The Process of Training F-16 Viper Pilots

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MAJ. Daniel Thompson conducted an F-16 Viper training over White Sands Missile Range. The US Air Force employs extensive training to prepare F-16 pilots, with a nine-month B-Course as part of the training. The training includes flying time, academic training, and simulator training. The B-Course provides students with the necessary skills to fly the F-16 and to operate it in all weather conditions. Training courses continue at the 162nd FW and the 56th and 49th FW. After completing training, pilots continue to train in operational units to achieve combat readiness. The Red Flag exercise is held several times a year at three different locations.

I don’t own the rights to this content & no infringement intended, CREDIT: The Original Source: theaviationist.com

Introducing the journey to becoming a Viper pilot – the iconic F-16 fighter jet responsible for transforming rookies into combat-ready aviators. It takes determination, skill, and months of rigorous training to master the F-16, the most widely operated fighter jet globally.

Fun fact: The F-16 has been featured in numerous books, films, and video games.

At the core of this training is the demanding nine-month B-Course. Highly coveted, this course provides Initial Qualification Training on the F-16 – an essential stepping stone for aspirational pilots.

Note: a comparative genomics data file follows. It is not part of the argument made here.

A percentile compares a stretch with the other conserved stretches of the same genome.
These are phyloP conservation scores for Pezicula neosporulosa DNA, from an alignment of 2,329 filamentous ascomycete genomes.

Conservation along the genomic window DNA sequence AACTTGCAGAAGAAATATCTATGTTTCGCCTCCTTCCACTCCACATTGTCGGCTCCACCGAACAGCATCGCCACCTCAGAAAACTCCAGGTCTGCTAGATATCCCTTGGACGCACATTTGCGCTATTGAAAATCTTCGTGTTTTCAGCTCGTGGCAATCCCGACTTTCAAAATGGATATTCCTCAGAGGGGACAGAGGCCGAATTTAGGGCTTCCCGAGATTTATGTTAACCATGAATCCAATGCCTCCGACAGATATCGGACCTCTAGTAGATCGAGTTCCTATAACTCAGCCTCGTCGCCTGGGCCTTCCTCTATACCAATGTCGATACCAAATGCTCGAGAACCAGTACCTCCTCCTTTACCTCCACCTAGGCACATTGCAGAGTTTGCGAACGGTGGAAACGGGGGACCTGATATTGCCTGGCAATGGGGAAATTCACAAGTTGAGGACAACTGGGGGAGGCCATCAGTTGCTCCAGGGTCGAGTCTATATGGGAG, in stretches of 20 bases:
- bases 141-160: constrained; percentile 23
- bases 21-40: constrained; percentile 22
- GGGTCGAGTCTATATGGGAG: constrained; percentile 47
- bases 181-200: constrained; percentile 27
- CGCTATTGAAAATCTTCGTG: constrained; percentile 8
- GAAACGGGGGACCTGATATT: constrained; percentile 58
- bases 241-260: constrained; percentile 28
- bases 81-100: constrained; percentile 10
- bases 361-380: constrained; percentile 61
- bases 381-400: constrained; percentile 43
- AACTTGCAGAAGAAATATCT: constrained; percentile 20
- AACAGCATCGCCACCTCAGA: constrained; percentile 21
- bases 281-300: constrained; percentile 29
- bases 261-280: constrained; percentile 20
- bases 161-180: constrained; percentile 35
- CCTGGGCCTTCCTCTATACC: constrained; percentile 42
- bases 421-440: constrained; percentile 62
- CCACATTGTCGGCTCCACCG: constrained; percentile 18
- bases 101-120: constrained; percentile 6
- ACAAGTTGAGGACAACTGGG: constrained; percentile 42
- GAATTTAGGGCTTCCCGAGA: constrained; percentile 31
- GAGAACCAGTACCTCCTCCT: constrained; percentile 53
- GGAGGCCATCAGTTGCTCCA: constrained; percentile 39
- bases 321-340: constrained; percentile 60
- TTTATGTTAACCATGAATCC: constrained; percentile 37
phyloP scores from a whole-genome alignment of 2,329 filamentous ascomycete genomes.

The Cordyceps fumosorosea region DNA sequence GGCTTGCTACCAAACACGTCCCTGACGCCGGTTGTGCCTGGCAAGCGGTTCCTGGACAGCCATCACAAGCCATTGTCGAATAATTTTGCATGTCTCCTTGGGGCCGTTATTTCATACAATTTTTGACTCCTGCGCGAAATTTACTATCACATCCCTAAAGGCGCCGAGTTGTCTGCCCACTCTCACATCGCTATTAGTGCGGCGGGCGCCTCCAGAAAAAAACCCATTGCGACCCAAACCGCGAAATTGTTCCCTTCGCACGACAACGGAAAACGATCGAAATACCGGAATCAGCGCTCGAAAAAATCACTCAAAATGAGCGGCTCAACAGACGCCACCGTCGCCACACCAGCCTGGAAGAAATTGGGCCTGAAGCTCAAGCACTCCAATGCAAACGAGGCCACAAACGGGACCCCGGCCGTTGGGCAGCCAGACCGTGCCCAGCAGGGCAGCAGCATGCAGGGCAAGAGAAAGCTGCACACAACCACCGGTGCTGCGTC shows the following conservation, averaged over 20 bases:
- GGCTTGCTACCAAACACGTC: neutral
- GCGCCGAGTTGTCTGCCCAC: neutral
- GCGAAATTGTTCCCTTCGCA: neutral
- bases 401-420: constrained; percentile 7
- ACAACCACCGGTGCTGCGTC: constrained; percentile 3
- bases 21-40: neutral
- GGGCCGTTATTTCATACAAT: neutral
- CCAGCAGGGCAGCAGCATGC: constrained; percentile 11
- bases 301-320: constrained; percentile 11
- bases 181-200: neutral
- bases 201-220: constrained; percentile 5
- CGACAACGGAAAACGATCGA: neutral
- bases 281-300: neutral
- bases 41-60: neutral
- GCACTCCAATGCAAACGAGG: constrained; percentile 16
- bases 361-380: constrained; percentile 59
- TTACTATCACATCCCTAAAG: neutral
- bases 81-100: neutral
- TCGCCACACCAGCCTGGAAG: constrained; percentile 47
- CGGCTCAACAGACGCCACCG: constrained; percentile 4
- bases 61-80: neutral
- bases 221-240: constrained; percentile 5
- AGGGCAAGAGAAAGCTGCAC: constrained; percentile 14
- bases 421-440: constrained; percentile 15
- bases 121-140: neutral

Fun fact: The U.S. Air Force’s Holloman AFB trains an average of 180 F-16 students per year, clocking over 10,800 sorties and 14,600 flying hours.

But what does the B-Course entail? Pilots undergo extensive academic instruction to understand the F-16’s intricate systems and then progress to hands-on training in simulators, setting the stage for their first solo flight.

Fun fact: The B-Course includes around 70 hours of flying time over 59 sorties, complemented by approximately 245 hours of academic training and 69 hours of flight simulator training.

Further into the course, pilots tackle air-to-air and air-to-ground phases, mastering maneuvers, tactical intercepts, and guided weapons employment, proving their readiness for real-world combat situations.

Fun fact: After their B-Course, pilots continue intense training at operational squadrons and culminate in the renowned Red Flag air combat exercise, simulating realistic combat scenarios.

Ultimately, those who successfully complete the B-Course join the ranks of experienced Viper pilots, equipped to operate in various challenging scenarios and expand their mission sets.

Fun fact: The prestigious Red Flag air combat exercise was created in the 1960s to improve pilots’ chances of survival in combat.

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